By Mark Saldana

Rating: 3.5 (Out of 4 Stars)

Students of philosophy and psychology should know the name Lou Andreas-Salomé; however, those who haven’t probably won’t recognize it.  Most people are familiar with, or have heard of both Friedrich Nietzsche and Sigmund Freud, though.  These famous intellectuals have probably achieved much more fame than Andreas-Salomé, who has not only studied with both men, but has also made some valuable contributions of her own.  Although both Nietzsche and Freud have been honored by multiple portrayals in cinema, Lou Andreas-Salomé is finally getting a biopic of her own and it is about time.

Written and directed by German filmmaker Cordula Kablitz-Post, Lou Andreas-Salomé, The Audacity To Be Free comprehensively covers the life, studies and career of the Russian author, philosopher, and psychoanalyst as she sought a very untraditional life during the late nineteenth century through the early twentieth century.  In doing so, she becomes a trailblazer for female empowerment and the feminist movement.  During her ambitious journey, Lou pursues the study of philosophy and psychoanalysis diligently and eventually becomes respected colleagues of Frederick Nietzche (Alexander Scheer) and Paul Rée (Philipp Hauß).  While working, studying and writing with Lou, these two men fall in love with her; however, despite her feelings  for them, she has vowed never to pursue romantic relationships or marry.  During the last years of her life, Lou employs an adoring fan named Ernst Pfeiffer (Matthias Lier) who assists her with her memoirs.  These memoirs would have to be kept hidden as the Nazis in Germany sought to destroy all traces of progressive thinking.

Cordula Kablitz-Post, who co-wrote the film with Suzanne Hertel, has made a truly compelling and fascinating biopic with this film.  It is definitely overdue that such a brilliant mind of philosophy and psychology get her first biopic.  Lou Andreas-Salomé may have had unorthodox ways of thinking, but her progressive lifestyle and beliefs certainly made headway for women’s rights and empowered other women to pursue education and other ambitious endeavors.  Lou’s confidence and inner strength is a wonderful example for women all over to follow suit in some respects. Some of her ideas, though, had their flaws.  Still, Kablitz-Post and her writers do make it a point to address the good and the bad things that made Andreas-Salomé who she was and do so with great skill and artistry.  The film does follow some of the tropes typical of other biopics, but does not rely too heavily on them.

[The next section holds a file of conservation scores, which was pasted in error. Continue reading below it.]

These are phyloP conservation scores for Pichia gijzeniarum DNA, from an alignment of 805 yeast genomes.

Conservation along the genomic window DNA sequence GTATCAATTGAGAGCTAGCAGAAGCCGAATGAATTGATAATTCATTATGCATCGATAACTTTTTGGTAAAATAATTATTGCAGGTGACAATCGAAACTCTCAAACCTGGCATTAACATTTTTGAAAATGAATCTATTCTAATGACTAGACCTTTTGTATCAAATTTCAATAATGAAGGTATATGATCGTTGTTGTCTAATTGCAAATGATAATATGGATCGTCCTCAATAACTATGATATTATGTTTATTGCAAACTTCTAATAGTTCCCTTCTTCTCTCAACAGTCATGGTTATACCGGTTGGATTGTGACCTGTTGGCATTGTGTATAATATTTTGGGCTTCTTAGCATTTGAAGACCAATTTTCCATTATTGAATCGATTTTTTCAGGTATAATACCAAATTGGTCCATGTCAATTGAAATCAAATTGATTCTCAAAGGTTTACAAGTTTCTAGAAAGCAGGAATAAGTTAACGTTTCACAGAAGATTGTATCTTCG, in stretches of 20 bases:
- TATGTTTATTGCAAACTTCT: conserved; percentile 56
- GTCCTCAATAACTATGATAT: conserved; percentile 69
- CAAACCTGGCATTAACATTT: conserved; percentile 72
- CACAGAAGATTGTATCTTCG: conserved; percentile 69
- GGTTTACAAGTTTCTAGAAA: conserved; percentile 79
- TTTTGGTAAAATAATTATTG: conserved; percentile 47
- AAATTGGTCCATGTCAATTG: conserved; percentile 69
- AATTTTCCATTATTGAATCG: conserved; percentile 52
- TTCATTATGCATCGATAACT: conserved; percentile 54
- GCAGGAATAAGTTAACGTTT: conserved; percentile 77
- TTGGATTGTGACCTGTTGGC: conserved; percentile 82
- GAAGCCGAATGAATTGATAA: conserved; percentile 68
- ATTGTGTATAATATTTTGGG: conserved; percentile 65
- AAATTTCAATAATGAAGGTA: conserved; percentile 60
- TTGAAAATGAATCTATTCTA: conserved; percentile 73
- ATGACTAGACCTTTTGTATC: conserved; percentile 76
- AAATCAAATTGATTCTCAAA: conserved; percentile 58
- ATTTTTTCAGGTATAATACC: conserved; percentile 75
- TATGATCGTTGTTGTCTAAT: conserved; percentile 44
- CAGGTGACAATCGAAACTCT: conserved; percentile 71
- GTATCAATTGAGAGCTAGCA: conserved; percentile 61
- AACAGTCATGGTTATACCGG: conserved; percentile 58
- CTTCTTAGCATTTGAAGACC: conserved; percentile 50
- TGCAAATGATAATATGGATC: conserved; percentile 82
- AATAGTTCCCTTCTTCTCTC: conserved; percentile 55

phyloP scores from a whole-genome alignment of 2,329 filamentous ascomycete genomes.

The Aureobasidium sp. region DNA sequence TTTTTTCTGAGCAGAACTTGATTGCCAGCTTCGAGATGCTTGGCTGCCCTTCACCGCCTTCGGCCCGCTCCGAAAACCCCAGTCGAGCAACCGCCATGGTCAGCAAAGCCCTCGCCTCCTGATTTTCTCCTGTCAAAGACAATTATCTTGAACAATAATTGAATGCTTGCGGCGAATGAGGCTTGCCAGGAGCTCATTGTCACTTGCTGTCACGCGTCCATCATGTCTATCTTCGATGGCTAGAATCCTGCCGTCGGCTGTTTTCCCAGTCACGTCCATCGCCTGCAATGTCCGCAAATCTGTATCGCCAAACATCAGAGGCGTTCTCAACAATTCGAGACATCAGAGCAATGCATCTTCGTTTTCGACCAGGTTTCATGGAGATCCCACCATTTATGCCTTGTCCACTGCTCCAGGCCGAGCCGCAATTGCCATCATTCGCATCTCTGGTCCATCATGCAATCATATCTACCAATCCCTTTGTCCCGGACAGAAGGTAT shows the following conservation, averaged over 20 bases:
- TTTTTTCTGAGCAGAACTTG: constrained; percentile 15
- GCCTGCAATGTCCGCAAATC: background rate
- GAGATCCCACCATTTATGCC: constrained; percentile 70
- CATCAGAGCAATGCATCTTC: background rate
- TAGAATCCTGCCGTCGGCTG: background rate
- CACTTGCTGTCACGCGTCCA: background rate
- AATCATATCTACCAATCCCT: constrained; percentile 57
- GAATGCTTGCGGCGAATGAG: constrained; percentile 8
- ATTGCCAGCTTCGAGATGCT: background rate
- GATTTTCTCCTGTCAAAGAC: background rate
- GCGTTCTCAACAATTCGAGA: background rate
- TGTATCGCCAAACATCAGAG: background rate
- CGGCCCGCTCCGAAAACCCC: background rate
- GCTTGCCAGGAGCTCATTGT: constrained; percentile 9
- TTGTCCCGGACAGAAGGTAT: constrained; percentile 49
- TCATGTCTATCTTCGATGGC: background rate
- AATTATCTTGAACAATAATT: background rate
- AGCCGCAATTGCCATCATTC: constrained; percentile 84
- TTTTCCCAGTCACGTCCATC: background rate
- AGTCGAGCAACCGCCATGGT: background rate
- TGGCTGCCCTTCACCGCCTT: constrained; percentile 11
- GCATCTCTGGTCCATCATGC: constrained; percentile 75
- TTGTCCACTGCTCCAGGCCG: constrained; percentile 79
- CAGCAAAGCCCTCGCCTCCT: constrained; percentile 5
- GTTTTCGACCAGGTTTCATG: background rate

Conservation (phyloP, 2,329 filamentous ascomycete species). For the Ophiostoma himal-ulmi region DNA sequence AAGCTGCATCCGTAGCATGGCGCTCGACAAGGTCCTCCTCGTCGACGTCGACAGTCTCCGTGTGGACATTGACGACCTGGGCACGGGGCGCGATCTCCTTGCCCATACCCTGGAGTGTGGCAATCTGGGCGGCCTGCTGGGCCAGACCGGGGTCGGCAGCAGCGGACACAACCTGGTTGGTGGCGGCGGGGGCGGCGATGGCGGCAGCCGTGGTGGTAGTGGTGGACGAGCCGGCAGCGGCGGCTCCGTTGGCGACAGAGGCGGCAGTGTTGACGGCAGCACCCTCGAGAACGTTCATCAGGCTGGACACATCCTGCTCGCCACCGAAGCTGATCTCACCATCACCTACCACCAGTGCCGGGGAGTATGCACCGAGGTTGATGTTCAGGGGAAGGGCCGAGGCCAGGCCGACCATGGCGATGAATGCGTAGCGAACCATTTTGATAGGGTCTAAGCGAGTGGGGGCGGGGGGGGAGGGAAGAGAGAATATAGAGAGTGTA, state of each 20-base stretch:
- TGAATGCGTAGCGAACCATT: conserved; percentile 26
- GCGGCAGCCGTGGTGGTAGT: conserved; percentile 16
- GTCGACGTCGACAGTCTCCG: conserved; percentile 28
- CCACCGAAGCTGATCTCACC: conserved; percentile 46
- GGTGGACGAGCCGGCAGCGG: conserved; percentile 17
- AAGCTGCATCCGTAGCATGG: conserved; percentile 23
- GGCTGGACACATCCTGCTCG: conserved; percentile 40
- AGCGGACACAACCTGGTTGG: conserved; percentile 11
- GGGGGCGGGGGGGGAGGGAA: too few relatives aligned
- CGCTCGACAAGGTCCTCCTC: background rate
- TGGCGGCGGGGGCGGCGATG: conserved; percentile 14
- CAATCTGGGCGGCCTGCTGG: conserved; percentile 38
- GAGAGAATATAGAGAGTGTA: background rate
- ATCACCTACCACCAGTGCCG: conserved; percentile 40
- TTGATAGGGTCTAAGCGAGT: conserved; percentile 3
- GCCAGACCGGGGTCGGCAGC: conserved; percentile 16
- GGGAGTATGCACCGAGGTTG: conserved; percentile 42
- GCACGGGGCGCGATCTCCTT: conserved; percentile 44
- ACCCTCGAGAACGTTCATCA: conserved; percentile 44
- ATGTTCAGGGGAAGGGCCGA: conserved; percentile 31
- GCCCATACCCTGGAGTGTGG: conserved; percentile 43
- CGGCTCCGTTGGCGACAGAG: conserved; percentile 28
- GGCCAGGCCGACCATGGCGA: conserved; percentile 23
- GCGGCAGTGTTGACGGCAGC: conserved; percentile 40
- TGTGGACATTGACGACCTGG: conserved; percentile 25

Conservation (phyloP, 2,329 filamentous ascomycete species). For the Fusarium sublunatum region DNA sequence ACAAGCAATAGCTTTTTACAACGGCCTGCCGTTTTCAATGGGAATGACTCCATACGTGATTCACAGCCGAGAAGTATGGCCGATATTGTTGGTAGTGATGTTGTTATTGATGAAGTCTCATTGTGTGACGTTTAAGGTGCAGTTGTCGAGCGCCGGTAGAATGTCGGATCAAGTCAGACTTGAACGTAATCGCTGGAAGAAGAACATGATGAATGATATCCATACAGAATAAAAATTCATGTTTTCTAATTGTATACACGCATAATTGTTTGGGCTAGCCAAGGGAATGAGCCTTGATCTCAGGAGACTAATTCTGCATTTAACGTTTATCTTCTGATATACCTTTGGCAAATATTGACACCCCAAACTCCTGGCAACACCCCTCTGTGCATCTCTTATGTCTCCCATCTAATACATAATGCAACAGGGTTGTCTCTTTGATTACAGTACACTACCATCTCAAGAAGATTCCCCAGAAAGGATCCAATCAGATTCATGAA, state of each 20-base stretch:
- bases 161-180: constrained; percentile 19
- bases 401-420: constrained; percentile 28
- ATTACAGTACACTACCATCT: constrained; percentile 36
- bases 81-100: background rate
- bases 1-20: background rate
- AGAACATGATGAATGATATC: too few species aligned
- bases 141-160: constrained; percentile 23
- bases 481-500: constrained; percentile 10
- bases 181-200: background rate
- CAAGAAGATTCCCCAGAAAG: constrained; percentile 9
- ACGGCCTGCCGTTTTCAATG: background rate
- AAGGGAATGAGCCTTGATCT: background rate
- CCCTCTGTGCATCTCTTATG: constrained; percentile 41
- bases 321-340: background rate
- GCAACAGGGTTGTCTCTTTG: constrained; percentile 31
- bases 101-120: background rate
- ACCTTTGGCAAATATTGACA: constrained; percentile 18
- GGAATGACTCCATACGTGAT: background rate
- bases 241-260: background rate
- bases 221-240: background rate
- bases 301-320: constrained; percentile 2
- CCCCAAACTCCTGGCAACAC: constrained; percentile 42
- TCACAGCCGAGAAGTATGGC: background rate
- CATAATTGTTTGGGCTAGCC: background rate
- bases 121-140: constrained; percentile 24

The cast is also quite phenomenal with several exceptional actors in great roles.  Matthias Lier brings much earnestness and frailty to his role as Ernst Pfeiffer.  Katharina Schüttler gives a breakthough performance as Lou’s adopted daughter and caregiver Mariechen.  As the iconic Frederick Nietzche, Alexander Scheer gives a very passionate and charismatic turn as Lou’s most famous colleague and unsuccessful suitor.  Speaking of passionate, I was also impressed with actor Julius Feldmeier who portrays Lou’s first lover, Rainer Maria Rilke, a sensitive and artistic writer and poet who wears his heart on his sleeve and bares his soul through his writing and expressions of love for Lou.  Other great cast members include Petra Morzé, Philipp Hauß, Merab Ninidze, and Harald Schrott.

Four wonderful actresses were cast to portray Lou in the various stages of her life.  At age 6, Helena Pieske makes a delightful impression as little Louise von Salomé.  Liv Lisa Fries has some lovely and powerful scenes as 16 year-old Louise.  Katharina Lorenz gives a superbly realized and developed performance as Lou during the ages 21 through 50.  Finally, Nicole Heesters gives a charmingly wonderful turn as Lou at the age of 72.  

I absolutely adored and enjoyed this biopic about an amazing woman of whom I had originally knew very little.  I was not only impressed with Lou Andreas-Salomé as a character and real person, I also became rather impressed with Cordula Kablitz-Post, a woman whose work I had never previously seen.  I would love to highly recommend this movie to all of my readers this weekend; however, those who live outside of New York City will have to wait until later.  This film opens for an exclusive engagement on April 20th at the Village East Cinema in NYC.  Go to for tickets and showtimes.  The film also will begin an exclusive engagement on April 27 at Laemmle’s Royal Theater in Los Angeles, California.  Go to for those tickets and showtimes.  For more information on the film and the other places where it will be shown, go to



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